Tweet Showing Giants Star's Surgical Record Raises HIPAA And Ethical Concerns


NEW YORK (WFAN) — Sports Illustrated legal analyst Michael McCann says Jason Pierre-Paul has a number of options after an image of his hospital record was tweeted by an ESPN reporter.

A debate over Pierre-Paul’s right to privacy erupted Wednesday night when Adam Schefter posted photographic evidence on Twitter that the New York Giants defensive end had his right index finger amputated, a result of a July 4 fireworks mishap in Florida.

“My first thought was somebody broke HIPAA,” McCann told WFAN’s Kim Jones and Marc Malusis on Thursday. “Unless Pierre-Paul consented to disclosing that photo — and even the medical information, but especially the photo — ESPN shouldn’t have it.”

HIPAA, or the Health Insurance Portability and Accountability Act, was the top trending topic on Twitter soon after Schefter broke the story. ESPN said in a terse statement to CNN Money that HIPAA “does not apply to news organizations.” According to McCann, the individual who leaked the image to the network — if not authorized by Pierre-Paul — would be at fault under the federal law designed to protect a patient’s confidentiality.

“I think the government will investigate what took place at the hospital where he’s been staying to see who had access to those records, who could have disclosed them,” McCann said. “There could be a request to ESPN and Adam Schefter to provide information as to how he obtained these records. He doesn’t have to cooperate; he could be subpoenaed. It could become a dicey situation … it could raise some interesting issues about the rights of a reporter versus the rights of the person that the reporter is investigating.”

McCann said the 26-year-old Pierre-Paul could consider a lawsuit against ESPN, though it would be an uphill battle.

“I would talk to him about invasion of privacy as a potential tort that he could use,” McCann said. “It’s hard to win those kind of cases where the media entity is essentially doing its job, even if we don’t like how they’re doing it.”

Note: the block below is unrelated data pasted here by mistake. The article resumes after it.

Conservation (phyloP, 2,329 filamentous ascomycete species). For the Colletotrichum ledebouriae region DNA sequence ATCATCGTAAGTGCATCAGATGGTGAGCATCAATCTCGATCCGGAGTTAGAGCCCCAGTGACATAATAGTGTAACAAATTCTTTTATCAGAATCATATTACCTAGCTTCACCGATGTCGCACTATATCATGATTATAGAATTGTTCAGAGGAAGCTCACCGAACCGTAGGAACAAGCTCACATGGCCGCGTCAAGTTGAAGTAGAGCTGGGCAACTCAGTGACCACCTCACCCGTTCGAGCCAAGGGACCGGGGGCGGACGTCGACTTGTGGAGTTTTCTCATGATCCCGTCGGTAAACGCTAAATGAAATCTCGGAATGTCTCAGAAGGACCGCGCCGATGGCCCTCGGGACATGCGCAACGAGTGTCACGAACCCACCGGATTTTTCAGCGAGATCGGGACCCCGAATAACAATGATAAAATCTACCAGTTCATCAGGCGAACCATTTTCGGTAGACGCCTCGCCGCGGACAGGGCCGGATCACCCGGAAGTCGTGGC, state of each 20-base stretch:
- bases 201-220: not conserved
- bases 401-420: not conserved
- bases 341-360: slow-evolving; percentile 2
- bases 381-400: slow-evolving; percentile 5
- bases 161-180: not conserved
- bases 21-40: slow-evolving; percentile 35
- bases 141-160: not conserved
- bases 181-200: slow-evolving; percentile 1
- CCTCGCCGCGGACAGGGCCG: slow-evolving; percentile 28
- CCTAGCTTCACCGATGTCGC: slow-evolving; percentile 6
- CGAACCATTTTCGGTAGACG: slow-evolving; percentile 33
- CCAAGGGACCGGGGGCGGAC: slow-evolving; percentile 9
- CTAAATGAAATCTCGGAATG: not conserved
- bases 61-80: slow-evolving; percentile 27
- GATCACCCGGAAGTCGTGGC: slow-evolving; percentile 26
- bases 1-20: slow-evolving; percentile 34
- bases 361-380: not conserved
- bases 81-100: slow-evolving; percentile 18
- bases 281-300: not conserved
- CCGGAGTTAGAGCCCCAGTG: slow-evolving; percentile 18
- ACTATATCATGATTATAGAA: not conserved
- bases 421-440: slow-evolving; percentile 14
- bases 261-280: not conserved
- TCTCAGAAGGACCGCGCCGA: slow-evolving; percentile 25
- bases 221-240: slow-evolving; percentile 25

Legal action against Jackson Memorial Hospital in Miami could be another option.

“Against the hospital you could consider malpractice. The hospital itself could be negligent in the manner in which it took care of him, and treatment is beyond just surgery,” McCann said. “It’s also how the person is treated before and after surgery. And unauthorized disclosure of a medical record certainly would be grounds for a potential lawsuit.”

And then there are ethical concerns. Did Schefter, a well-respected NFL insider, need to include the photo for the public to believe his report?

“I was surprised,” McCann said. “It may be lawful to do it — and it is. HIPAA doesn’t apply to media entities. They’re not the custodians of the medical records. They have a newsworthy goal of getting this information. But just because you can do it doesn’t mean you should.”

“Let’s face it. If you get this picture, if you get the photo, you have a great incentive to get (pageviews), right?” he added. “You’re going to generate a lot of traffic on the Internet. And even if you don’t think it’s the best thing to do ethically, you know that your competitors are doing it. It really puts media companies and reporters in a tough position where, if they act in a way that we would consider ethical or decent, they may not be as prominent. They may not be as successful. They may not have as good job security. It’s sort of a perverse set of incentives.”

Former Giant Carl Banks told WFAN’s Joe Benigno and Evan Roberts what Schefter did illustrates a bigger problem plaguing the media.

“This journalism profession, they’ve been intimidated by the TMZs of the world and they have compromised their integrity,” Banks said. “You’re firing guys because they have an opinion and they speak out against your partners when right is right and wrong is wrong, but then you allow a guy to tweet out a picture of someone’s medical (records) … that’s beyond reporting.

“A guy who is as smart as (Schefter) is and as respected a journalist as he is, I think it was the low point of his career,” Banks added. “I have no problem with him reporting it, but putting that stuff out there is (another) thing. It’s stupid. That’s not journalism … You have got to have some integrity when you are doing this stuff.”